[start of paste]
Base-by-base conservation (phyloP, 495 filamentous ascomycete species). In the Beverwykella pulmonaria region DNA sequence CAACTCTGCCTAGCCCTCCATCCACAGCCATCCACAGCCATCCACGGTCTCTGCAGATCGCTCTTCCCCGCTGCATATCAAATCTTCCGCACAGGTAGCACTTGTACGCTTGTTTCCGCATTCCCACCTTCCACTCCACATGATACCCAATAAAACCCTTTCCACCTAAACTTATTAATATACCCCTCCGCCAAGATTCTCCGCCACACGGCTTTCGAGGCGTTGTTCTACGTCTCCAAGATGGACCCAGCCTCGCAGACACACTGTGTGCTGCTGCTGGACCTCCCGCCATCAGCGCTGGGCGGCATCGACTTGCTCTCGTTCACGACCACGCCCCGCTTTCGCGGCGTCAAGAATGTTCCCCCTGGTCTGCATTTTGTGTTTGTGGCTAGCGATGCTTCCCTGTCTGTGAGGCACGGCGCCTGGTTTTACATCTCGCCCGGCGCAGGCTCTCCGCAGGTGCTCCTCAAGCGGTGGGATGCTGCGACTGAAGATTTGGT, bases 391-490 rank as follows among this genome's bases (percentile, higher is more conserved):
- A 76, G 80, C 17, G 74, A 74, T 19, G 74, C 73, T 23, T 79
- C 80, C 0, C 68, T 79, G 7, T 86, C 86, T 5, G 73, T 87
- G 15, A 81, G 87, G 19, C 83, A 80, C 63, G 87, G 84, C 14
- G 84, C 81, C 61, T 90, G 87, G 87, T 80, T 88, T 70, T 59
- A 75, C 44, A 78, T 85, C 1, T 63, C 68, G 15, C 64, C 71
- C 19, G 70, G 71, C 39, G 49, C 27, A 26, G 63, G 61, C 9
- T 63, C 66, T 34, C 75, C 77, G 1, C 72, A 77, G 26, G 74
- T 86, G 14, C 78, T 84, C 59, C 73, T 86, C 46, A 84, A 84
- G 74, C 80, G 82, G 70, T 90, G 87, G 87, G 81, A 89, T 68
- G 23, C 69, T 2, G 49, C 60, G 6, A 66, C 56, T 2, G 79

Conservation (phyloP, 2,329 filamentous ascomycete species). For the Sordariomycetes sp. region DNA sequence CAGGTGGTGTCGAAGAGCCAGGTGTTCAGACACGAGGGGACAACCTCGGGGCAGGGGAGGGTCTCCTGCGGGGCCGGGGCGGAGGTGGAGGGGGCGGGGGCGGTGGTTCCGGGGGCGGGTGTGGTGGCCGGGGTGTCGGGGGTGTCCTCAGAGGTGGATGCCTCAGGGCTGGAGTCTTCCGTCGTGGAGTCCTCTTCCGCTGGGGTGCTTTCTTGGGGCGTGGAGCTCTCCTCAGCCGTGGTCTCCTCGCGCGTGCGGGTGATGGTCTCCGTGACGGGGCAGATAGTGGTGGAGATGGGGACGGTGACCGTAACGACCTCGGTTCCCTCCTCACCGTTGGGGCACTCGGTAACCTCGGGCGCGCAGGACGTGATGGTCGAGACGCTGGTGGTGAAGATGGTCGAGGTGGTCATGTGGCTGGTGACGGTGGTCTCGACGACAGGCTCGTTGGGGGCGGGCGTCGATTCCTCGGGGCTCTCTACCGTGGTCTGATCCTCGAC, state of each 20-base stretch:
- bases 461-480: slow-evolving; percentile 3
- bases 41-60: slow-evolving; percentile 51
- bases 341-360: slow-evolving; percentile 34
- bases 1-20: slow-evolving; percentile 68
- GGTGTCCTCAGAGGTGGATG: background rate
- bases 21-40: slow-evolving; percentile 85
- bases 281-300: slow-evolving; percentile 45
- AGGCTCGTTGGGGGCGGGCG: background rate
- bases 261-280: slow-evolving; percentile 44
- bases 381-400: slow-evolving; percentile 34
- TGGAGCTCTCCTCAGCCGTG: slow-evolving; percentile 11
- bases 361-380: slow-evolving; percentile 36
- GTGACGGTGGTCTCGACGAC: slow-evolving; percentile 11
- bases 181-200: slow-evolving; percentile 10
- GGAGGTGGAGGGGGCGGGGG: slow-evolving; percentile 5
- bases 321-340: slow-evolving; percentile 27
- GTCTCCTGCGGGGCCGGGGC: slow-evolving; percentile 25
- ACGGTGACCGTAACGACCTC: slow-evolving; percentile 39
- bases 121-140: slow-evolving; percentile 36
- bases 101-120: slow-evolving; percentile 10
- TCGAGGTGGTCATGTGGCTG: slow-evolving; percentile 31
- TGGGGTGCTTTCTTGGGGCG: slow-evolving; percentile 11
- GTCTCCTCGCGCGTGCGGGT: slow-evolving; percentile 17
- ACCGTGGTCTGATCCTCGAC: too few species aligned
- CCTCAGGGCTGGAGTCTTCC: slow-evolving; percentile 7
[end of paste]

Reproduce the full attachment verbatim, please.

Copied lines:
Base-by-base conservation (phyloP, 495 filamentous ascomycete species). In the Beverwykella pulmonaria region DNA sequence CAACTCTGCCTAGCCCTCCATCCACAGCCATCCACAGCCATCCACGGTCTCTGCAGATCGCTCTTCCCCGCTGCATATCAAATCTTCCGCACAGGTAGCACTTGTACGCTTGTTTCCGCATTCCCACCTTCCACTCCACATGATACCCAATAAAACCCTTTCCACCTAAACTTATTAATATACCCCTCCGCCAAGATTCTCCGCCACACGGCTTTCGAGGCGTTGTTCTACGTCTCCAAGATGGACCCAGCCTCGCAGACACACTGTGTGCTGCTGCTGGACCTCCCGCCATCAGCGCTGGGCGGCATCGACTTGCTCTCGTTCACGACCACGCCCCGCTTTCGCGGCGTCAAGAATGTTCCCCCTGGTCTGCATTTTGTGTTTGTGGCTAGCGATGCTTCCCTGTCTGTGAGGCACGGCGCCTGGTTTTACATCTCGCCCGGCGCAGGCTCTCCGCAGGTGCTCCTCAAGCGGTGGGATGCTGCGACTGAAGATTTGGT, bases 391-490 rank as follows among this genome's bases (percentile, higher is more conserved):
- A 76, G 80, C 17, G 74, A 74, T 19, G 74, C 73, T 23, T 79
- C 80, C 0, C 68, T 79, G 7, T 86, C 86, T 5, G 73, T 87
- G 15, A 81, G 87, G 19, C 83, A 80, C 63, G 87, G 84, C 14
- G 84, C 81, C 61, T 90, G 87, G 87, T 80, T 88, T 70, T 59
- A 75, C 44, A 78, T 85, C 1, T 63, C 68, G 15, C 64, C 71
- C 19, G 70, G 71, C 39, G 49, C 27, A 26, G 63, G 61, C 9
- T 63, C 66, T 34, C 75, C 77, G 1, C 72, A 77, G 26, G 74
- T 86, G 14, C 78, T 84, C 59, C 73, T 86, C 46, A 84, A 84
- G 74, C 80, G 82, G 70, T 90, G 87, G 87, G 81, A 89, T 68
- G 23, C 69, T 2, G 49, C 60, G 6, A 66, C 56, T 2, G 79

Conservation (phyloP, 2,329 filamentous ascomycete species). For the Sordariomycetes sp. region DNA sequence CAGGTGGTGTCGAAGAGCCAGGTGTTCAGACACGAGGGGACAACCTCGGGGCAGGGGAGGGTCTCCTGCGGGGCCGGGGCGGAGGTGGAGGGGGCGGGGGCGGTGGTTCCGGGGGCGGGTGTGGTGGCCGGGGTGTCGGGGGTGTCCTCAGAGGTGGATGCCTCAGGGCTGGAGTCTTCCGTCGTGGAGTCCTCTTCCGCTGGGGTGCTTTCTTGGGGCGTGGAGCTCTCCTCAGCCGTGGTCTCCTCGCGCGTGCGGGTGATGGTCTCCGTGACGGGGCAGATAGTGGTGGAGATGGGGACGGTGACCGTAACGACCTCGGTTCCCTCCTCACCGTTGGGGCACTCGGTAACCTCGGGCGCGCAGGACGTGATGGTCGAGACGCTGGTGGTGAAGATGGTCGAGGTGGTCATGTGGCTGGTGACGGTGGTCTCGACGACAGGCTCGTTGGGGGCGGGCGTCGATTCCTCGGGGCTCTCTACCGTGGTCTGATCCTCGAC, state of each 20-base stretch:
- bases 461-480: slow-evolving; percentile 3
- bases 41-60: slow-evolving; percentile 51
- bases 341-360: slow-evolving; percentile 34
- bases 1-20: slow-evolving; percentile 68
- GGTGTCCTCAGAGGTGGATG: background rate
- bases 21-40: slow-evolving; percentile 85
- bases 281-300: slow-evolving; percentile 45
- AGGCTCGTTGGGGGCGGGCG: background rate
- bases 261-280: slow-evolving; percentile 44
- bases 381-400: slow-evolving; percentile 34
- TGGAGCTCTCCTCAGCCGTG: slow-evolving; percentile 11
- bases 361-380: slow-evolving; percentile 36
- GTGACGGTGGTCTCGACGAC: slow-evolving; percentile 11
- bases 181-200: slow-evolving; percentile 10
- GGAGGTGGAGGGGGCGGGGG: slow-evolving; percentile 5
- bases 321-340: slow-evolving; percentile 27
- GTCTCCTGCGGGGCCGGGGC: slow-evolving; percentile 25
- ACGGTGACCGTAACGACCTC: slow-evolving; percentile 39
- bases 121-140: slow-evolving; percentile 36
- bases 101-120: slow-evolving; percentile 10
- TCGAGGTGGTCATGTGGCTG: slow-evolving; percentile 31
- TGGGGTGCTTTCTTGGGGCG: slow-evolving; percentile 11
- GTCTCCTCGCGCGTGCGGGT: slow-evolving; percentile 17
- ACCGTGGTCTGATCCTCGAC: too few species aligned
- CCTCAGGGCTGGAGTCTTCC: slow-evolving; percentile 7